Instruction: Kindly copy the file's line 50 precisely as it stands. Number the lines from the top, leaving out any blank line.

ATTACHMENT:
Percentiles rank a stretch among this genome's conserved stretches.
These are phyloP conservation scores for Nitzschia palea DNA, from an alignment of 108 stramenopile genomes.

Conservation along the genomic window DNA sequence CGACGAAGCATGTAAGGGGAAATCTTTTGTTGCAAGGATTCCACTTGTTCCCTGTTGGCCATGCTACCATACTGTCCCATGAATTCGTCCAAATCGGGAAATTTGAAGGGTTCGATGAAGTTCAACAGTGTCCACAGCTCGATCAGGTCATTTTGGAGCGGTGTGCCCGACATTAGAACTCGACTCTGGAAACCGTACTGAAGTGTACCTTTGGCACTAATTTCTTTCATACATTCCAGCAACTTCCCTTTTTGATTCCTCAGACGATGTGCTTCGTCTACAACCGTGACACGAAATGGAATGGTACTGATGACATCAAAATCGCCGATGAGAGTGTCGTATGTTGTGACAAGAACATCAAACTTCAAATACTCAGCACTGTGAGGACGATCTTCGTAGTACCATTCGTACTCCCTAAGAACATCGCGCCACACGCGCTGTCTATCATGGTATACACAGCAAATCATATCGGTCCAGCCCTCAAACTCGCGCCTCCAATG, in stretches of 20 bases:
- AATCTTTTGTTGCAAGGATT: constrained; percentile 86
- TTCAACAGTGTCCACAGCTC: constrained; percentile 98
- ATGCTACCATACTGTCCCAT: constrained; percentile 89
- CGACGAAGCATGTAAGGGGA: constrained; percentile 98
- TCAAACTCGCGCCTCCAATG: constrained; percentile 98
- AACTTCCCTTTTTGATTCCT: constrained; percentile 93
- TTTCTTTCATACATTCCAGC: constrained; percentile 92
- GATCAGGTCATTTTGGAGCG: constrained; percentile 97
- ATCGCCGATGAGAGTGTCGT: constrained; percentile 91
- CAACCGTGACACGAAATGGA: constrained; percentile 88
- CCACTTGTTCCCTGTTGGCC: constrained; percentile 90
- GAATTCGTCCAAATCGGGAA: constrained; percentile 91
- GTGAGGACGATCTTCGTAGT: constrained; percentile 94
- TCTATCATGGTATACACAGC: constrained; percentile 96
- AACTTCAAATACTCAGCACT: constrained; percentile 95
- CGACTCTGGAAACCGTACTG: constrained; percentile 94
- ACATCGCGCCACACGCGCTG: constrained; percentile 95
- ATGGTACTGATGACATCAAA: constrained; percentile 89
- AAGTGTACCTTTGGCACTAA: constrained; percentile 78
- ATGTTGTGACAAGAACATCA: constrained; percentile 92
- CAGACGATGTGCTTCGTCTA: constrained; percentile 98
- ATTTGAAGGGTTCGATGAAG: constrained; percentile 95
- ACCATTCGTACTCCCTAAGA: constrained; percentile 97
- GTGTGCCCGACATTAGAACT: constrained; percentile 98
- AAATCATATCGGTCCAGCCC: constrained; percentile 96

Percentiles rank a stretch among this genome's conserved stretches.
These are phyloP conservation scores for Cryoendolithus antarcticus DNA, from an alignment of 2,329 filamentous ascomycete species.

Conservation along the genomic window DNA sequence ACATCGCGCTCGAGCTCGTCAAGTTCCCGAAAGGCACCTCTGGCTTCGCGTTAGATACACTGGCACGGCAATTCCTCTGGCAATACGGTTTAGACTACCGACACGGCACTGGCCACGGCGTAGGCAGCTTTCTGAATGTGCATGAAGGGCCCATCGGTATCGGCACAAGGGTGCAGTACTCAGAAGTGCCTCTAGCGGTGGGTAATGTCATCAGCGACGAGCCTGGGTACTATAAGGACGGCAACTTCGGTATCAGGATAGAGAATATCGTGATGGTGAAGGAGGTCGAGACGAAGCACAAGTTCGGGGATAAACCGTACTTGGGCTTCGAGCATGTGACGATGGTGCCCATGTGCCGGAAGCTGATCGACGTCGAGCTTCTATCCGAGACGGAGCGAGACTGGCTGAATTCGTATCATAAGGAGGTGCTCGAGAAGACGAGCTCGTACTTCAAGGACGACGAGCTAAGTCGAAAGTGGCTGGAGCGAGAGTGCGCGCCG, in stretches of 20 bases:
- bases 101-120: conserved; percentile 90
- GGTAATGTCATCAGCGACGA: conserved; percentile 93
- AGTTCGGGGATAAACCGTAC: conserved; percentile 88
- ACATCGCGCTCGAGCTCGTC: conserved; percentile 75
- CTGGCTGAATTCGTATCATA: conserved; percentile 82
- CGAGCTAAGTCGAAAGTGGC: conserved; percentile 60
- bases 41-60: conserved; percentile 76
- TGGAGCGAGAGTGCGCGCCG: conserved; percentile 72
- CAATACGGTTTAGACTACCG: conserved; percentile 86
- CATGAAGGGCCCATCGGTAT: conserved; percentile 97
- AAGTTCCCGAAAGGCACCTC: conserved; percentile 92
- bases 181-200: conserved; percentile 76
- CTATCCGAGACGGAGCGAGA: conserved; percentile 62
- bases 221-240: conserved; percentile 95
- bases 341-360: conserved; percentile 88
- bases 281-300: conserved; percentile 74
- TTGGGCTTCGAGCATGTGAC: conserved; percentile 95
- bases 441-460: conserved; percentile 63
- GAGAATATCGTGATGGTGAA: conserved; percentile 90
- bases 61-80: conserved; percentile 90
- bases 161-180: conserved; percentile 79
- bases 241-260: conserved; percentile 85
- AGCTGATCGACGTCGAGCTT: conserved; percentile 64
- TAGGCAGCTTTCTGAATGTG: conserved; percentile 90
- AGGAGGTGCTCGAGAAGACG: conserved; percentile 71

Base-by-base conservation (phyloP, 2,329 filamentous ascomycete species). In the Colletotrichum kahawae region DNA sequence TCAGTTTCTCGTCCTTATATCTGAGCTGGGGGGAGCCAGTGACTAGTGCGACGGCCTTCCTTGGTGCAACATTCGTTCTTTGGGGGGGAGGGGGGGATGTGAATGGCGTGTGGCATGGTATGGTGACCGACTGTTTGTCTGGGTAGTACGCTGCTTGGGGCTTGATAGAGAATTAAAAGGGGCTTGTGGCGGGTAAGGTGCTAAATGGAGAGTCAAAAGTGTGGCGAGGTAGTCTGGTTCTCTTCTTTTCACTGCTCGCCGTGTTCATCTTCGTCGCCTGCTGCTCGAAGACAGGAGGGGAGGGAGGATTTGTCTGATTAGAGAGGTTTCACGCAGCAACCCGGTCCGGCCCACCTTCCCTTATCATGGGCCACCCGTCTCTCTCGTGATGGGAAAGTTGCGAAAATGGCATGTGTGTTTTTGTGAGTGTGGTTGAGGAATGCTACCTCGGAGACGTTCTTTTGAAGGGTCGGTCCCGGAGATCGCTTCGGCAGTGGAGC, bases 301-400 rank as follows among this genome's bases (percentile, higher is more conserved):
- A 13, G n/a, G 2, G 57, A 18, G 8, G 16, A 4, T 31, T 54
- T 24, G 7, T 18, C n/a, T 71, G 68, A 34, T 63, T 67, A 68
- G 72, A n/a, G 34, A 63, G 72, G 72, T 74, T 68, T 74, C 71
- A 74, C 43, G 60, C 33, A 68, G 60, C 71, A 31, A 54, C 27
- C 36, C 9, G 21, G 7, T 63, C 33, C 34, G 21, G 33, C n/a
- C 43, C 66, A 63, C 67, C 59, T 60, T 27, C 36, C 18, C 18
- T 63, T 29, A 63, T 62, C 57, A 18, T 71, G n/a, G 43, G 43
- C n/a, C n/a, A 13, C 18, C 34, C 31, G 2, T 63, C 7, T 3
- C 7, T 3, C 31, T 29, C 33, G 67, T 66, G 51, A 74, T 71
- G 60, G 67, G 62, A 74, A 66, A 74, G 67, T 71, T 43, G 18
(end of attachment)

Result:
- GAGAATATCGTGATGGTGAA: conserved; percentile 90